Doctors and Patients Have a New Tool to Aid in Conversations About Diet

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AUSTIN, Texas — Talking with patients about nutrition can be delicate, and few medical doctors have training in nutritional science. But now, physicians will be able to get assistance from a new artificial intelligence system designed by researchers at The University of Texas at Austin.

Nutri is the brainchild of Marissa Burgermaster, an assistant professor of nutritional sciences at UT Austin. It offers clinicians a decision-support system for discussing nutrition with patients in minutes and making solid decisions with them about improvements in their diets.

“Nutrition can be a difficult subject,” said Burgermaster, who is also an assistant professor of population health at UT Austin’s Dell Medical School. “It’s a fast-moving area of study, with changing recommendations. It can be an emotional subject for patients. Add in limited time in each appointment, and it’s a discussion that is easily missed. But nutrition can be one of the most critical tools in addressing conditions such as diabetes and heart disease.”

Previous studies have shown that patients whose primary care providers talk with them about nutrition are more likely to lose weight and less likely to develop related diseases, especially diabetes but also obesity-related cancer and heart disease.

Nutri’s user experience integrates with the electronic health record and is designed to present information about a patient’s diet in a way that helps doctors and patients set a personalized goal and track the patient’s progress between visits. It also helps draft a potential note for the patient’s chart to make less work for busy physicians and is bilingual.

The system will first be deployed at Lone Star Circle of Care in Austin, a federally qualified health center that provides health care to all individuals, focusing on the uninsured, underinsured and at-risk populations. A pilot program launched this summer involving about 20 physicians.

“Lone Star Circle of Care is focused on improving the health of its patients not only through traditional medical interventions inside the walls of the exam room, but also through adjustments in the social, economic and community factors that may impact a patient’s health,” said Jon Calvin, chief executive officer of Lone Star Circle of Care. “We know that diet and weight play a significant negative role in many medical conditions. With Nutri, our providers will receive education and resources to help them discuss diet and nutrition with their patients and jointly create an improvement plan.”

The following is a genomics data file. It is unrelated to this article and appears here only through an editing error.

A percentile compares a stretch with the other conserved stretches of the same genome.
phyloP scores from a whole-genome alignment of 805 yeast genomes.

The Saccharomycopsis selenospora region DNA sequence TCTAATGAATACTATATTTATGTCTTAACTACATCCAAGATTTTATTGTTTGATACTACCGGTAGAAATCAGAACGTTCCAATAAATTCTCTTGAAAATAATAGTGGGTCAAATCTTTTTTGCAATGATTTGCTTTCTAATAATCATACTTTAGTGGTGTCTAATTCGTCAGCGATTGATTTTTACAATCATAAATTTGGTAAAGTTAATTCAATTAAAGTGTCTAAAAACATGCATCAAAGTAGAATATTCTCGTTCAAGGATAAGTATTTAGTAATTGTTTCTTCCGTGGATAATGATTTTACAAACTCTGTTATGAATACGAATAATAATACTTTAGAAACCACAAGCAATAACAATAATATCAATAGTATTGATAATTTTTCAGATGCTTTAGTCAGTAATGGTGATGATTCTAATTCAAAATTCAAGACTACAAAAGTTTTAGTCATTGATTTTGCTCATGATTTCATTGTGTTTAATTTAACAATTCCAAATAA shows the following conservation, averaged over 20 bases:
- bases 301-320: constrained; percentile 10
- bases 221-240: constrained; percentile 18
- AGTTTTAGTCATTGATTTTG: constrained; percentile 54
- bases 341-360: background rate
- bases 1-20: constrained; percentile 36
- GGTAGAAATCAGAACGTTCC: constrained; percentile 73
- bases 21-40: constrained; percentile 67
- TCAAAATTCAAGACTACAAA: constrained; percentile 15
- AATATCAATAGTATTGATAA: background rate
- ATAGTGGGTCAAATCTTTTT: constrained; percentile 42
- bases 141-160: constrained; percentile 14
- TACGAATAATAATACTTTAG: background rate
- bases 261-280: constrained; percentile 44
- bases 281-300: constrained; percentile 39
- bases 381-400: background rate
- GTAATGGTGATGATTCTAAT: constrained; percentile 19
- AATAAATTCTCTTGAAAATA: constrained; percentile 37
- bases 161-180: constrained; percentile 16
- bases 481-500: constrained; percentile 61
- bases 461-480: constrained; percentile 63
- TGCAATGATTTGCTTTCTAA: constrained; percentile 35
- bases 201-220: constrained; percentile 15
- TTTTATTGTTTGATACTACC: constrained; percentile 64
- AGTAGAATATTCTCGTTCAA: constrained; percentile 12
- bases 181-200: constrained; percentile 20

The pilot program for Nutri is expected to last through 2022 and will include up to 80 patients. A study will track whether patients end up changing their eating habits and whether they feel confident enough to try new strategies after discussions with their doctor.

“Currently, there are no tools like this anywhere. It’s one of a kind,” Burgermaster said. “I can’t think of a better place to launch this tool than in a clinic network that serves a community that could benefit from these discussions. Nutrition is an important piece of health equity.”

A recently published study in the journal American Medical Informatics Association Proceedings found that primary care providers who used Nutri said the program made it easier and quicker to set nutrition goals with their patients and that the doctors were more likely to set nutrition goals when using the program. Furthermore, a majority of providers said the program would improve the quality of life for their patients.

“This is an exciting new tool in our wheelhouse as providers that will help guide our discussion on nutrition and personalize it to the individual patient with information our patients can use,” said Dr. Lola Okunade, medical director of family and adult services at Lone Star Circle of Care. “Nutri also allows us to get more comfortable with our talking points on nutrition so we can have a robust conversation to help our patients meet their goals and our goals for them. It gives a starting point for collaboration.”

Funding for the project comes from the Agency for Healthcare Research and Quality and philanthropic support.

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